explained Eisenberg. 'We managed to grow sections of these proteins into crystals.'
Eisenberg's team was specifically interested in a small fragment of the long protein complex that forms the fibril - the folded, twisted, insoluble sheet that develops in the brains of people with amyloid-associated diseases. Their previous work purifying and assembling these protein complexes meant they could create a model of how the sections of this fragment link together and interact.
The team grew 13 microcrystals that matched the atomic structure of the fibrils of different amyloids, and discovered that each one shared a common site, which they termed a steric zipper. At this site the proteins interlink to form a dry interface.
The proteins are held in their folded formation by steric forces. These forces of attraction are caused by the close proximity and complementary shape of the interlinking molecules. 'The sidechains protruding from the sheets on each side of the fold look like the
Amyloid protein seen to zip together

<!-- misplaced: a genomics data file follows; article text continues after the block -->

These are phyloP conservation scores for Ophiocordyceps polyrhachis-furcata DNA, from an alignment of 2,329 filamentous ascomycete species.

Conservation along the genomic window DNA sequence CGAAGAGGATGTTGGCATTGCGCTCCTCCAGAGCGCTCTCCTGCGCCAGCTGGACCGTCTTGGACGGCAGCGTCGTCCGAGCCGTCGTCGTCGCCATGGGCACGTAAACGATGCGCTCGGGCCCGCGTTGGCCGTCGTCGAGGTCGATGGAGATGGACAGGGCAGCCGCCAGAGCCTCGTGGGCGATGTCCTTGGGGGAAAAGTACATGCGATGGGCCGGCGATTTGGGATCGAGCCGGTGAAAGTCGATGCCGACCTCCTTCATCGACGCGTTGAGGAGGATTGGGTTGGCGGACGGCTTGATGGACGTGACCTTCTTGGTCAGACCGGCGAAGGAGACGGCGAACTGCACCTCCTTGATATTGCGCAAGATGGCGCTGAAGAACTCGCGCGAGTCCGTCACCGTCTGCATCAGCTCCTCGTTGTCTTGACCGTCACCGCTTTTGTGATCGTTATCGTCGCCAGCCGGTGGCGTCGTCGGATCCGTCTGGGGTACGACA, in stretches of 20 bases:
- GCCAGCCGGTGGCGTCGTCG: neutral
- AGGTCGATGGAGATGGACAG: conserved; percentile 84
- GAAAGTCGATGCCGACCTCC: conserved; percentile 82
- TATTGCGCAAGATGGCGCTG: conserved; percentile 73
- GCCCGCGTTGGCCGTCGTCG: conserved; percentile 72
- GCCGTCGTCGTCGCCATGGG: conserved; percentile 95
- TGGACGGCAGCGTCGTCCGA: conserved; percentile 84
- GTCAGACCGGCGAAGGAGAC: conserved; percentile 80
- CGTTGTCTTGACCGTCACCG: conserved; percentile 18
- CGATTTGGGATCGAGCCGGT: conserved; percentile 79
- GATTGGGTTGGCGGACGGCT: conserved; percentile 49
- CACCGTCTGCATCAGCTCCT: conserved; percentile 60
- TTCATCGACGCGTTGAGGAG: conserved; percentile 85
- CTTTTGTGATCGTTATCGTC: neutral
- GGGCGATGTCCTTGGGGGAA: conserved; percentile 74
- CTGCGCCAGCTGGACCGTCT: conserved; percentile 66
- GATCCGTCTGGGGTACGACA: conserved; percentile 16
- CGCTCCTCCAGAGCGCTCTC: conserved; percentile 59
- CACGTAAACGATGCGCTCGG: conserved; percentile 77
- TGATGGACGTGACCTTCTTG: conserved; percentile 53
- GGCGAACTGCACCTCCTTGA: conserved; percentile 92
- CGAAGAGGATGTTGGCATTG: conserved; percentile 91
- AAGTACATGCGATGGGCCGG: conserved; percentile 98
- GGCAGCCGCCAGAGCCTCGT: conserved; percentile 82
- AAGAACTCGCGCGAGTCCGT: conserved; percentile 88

Twisted and misfolded proteins known as amyloids develop in the brains of people with a number of neurodegenerative diseases, including Alzhemier's and Creutzfeldt-Jakob, the human form of BSE. Their long, complicated structure makes them tricky to study, but US researchers have found that they share a common feature that could provide a drug target for an array of incurable conditions.
David Eisenberg from theÂ University ofÂ California,Â Los Angeles (UCLA) and his colleagues examined the structure of amyloid proteins using x-ray crystallography, a technique previously made impossible by the fact that these tangled proteins could not be crystallised.Â
According to the researchers, the fact that every one of these proteins contains a fibril-forming zipper suggests that it is this segment that drives fibril formation.Â